Independent Study Presentations Kickoff!

Independent Study Presentations Kickoff!

Simon Schackner, Staff Writer

Functions and syntax trees: Acharjee unites math and linguistics

Dylan Acharjee (12) conducted their first Independent Study Project (ISP) presentation this Thursday on the intersections between math and linguistics and how their commonalities are used as foundations for our world.

Linguistics, which is the study of language and its structure, uses mathematics as its logic, Acharjee said. The logic behind math functions and the format in which they are written is quite similar to the grammatical structure of common global languages, they said.

Their presentation was on syntax, the structure that is used to make comprehensible sentences. “It turns out that syntax is quite a mathematical topic,” they said. In their presentation, they explained and taught people how to make syntax trees, which display the bases of sentence structure.

Acharjee began the presentation by explaining the definition of a syntax tree and showing a diagram of how parts of a sentence, such as nouns and verbs, come together to create the whole.

Additionally, they taught the class about determiners, which are articles and possessive pronouns that refer to specific nouns. For the first half of the project, they explained in-depth the basics of grammar, they said.

After that, Acharjee provided example sentences to their peers so they could practice creating syntax trees. “Syntax trees help us better understand how to make grammatically correct sentences,” they said. To close the presentation, they explained how syntax, and the way that sentences are structured, relates to mathematical principles.

Thus far, Acharjee has enjoyed exploring this connection between the two fields, rather than studying them independently from one another, they said. “Although I could study linguistics and mathematics separately, if I can study how these fields intertwine and intersect, that would result in a much more intriguing topic for me to spend the year investigating.”

The ISP course offering was the perfect opportunity for Acharjee to pursue their interests through a course at the school, they said. “The fact that I get to study math and linguistics at the same time and for an academic credit is just amazing.”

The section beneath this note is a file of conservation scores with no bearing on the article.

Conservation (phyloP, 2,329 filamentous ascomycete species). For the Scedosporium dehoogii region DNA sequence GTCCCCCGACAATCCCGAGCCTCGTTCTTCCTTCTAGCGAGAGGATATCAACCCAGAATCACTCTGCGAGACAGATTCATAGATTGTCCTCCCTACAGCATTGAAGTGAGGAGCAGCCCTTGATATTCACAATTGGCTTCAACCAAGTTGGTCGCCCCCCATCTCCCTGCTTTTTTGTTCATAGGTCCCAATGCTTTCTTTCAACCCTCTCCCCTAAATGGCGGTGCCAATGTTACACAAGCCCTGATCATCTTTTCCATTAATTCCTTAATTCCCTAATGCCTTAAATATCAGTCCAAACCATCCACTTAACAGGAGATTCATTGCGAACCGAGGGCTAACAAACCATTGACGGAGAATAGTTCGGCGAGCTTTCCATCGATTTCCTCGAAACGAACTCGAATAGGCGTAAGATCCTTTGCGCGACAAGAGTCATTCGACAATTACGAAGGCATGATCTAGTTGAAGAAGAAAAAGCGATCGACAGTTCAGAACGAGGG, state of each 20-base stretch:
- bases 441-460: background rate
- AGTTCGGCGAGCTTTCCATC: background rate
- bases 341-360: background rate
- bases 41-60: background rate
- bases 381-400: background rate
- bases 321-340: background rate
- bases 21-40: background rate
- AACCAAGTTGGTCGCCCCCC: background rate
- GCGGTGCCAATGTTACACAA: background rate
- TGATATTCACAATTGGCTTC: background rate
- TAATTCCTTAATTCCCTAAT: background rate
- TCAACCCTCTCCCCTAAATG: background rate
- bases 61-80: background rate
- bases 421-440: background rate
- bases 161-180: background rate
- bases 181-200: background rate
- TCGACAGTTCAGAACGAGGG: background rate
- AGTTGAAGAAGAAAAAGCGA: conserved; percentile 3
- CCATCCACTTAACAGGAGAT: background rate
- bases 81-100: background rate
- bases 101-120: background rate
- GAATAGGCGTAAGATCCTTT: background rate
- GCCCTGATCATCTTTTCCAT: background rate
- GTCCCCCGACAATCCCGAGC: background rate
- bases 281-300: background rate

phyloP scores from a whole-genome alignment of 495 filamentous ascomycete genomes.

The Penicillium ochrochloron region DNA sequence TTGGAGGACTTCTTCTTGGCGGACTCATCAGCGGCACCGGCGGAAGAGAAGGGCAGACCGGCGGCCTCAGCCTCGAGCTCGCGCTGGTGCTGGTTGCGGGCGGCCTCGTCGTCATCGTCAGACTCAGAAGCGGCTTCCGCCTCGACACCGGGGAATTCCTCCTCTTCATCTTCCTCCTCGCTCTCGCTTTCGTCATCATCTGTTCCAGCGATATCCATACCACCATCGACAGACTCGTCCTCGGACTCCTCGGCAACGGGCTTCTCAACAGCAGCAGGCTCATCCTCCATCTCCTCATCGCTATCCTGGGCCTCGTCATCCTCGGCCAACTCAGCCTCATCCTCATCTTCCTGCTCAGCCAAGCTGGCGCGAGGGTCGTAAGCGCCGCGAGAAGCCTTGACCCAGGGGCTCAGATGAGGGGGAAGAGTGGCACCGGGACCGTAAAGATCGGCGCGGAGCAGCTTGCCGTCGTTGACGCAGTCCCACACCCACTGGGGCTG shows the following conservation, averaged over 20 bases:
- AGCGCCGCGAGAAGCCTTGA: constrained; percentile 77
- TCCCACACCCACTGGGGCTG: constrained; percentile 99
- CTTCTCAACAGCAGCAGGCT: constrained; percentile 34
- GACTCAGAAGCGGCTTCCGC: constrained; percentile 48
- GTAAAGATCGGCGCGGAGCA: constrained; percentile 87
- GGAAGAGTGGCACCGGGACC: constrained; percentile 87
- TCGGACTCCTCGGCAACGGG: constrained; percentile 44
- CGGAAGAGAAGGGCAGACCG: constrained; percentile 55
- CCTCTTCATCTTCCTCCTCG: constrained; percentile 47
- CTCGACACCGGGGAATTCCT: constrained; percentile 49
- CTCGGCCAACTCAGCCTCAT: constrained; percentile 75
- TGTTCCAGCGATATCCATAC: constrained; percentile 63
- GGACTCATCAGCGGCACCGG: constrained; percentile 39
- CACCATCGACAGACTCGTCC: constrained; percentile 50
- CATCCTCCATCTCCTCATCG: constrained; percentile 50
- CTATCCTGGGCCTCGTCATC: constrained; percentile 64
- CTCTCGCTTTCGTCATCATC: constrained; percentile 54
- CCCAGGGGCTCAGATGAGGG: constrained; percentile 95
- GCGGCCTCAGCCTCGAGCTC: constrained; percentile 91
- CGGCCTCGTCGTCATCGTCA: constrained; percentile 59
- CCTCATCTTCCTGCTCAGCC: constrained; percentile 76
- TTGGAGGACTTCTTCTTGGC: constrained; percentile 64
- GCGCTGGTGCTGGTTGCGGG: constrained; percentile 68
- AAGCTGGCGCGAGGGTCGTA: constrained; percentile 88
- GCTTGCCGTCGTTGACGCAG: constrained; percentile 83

In preparation for the course, Acharjee participated in an online class about linguistics that was offered through Udemy, a site that allows instructors to build and offer courses based on their personal interests, they said. It taught them the basics of linguistics, a great starting point for their ISP research, Acharjee said.

Acharjee also took an online course on logic and mathematical reasoning through Brilliant, a not-for-profit website that offers STEM-based courses and interactive lessons, they said. Aside from these programs, they have relied heavily on the school databases and Google searches to lay the foundations for the project. “This is still the very early stages of my project,” they said. “I am still doing a lot of surface-level stuff at the moment.”

Acharjee ultimately hopes to create a new language with their knowledge of math and linguistics. However, the year-long project is not fully fleshed out yet. Every week, they meet with math teacher Brianne Gzik to discuss what they want to do in the following week. “I like to set goals that are accomplishable and stay relevant to my topic,” Acharjee said. In the first few weeks, that meant researching the idea of syntax, which is the logic behind how sets of words are used and put together to form comprehensible statements, they said.

It has been difficult to maintain a schedule and stay on top of goals, especially without a definitive timetable, they said. Vague tasks are challenging to follow through with, even if there is a certain end goal in mind. So, working with their mentor to make as strict of a schedule as possible has been a priority. “If you give me a specific, detailed task, I will dive in and know what to do,” Acharjee said. “I’ve been trying to make those for myself every week.”

Acharjee had been interested in mathematics and linguistics long before this project, they said. Their father is a mathematician, and they have been passionate about math from a very young age, they said. Since preschool, they studied math with their father outside of school and loved learning about math ahead of their grade level.

The linguistics side of the project was inspired by their mother, a native Bulgarian speaker. Acharjee, who wanted to learn the language, began to work with a tutor and realized that they were fascinated with how the participles and grammar structures of Bulgarian compared to that of the English language. “It wasn’t about the end goal of knowing the language; it was about the process of getting there,” they said.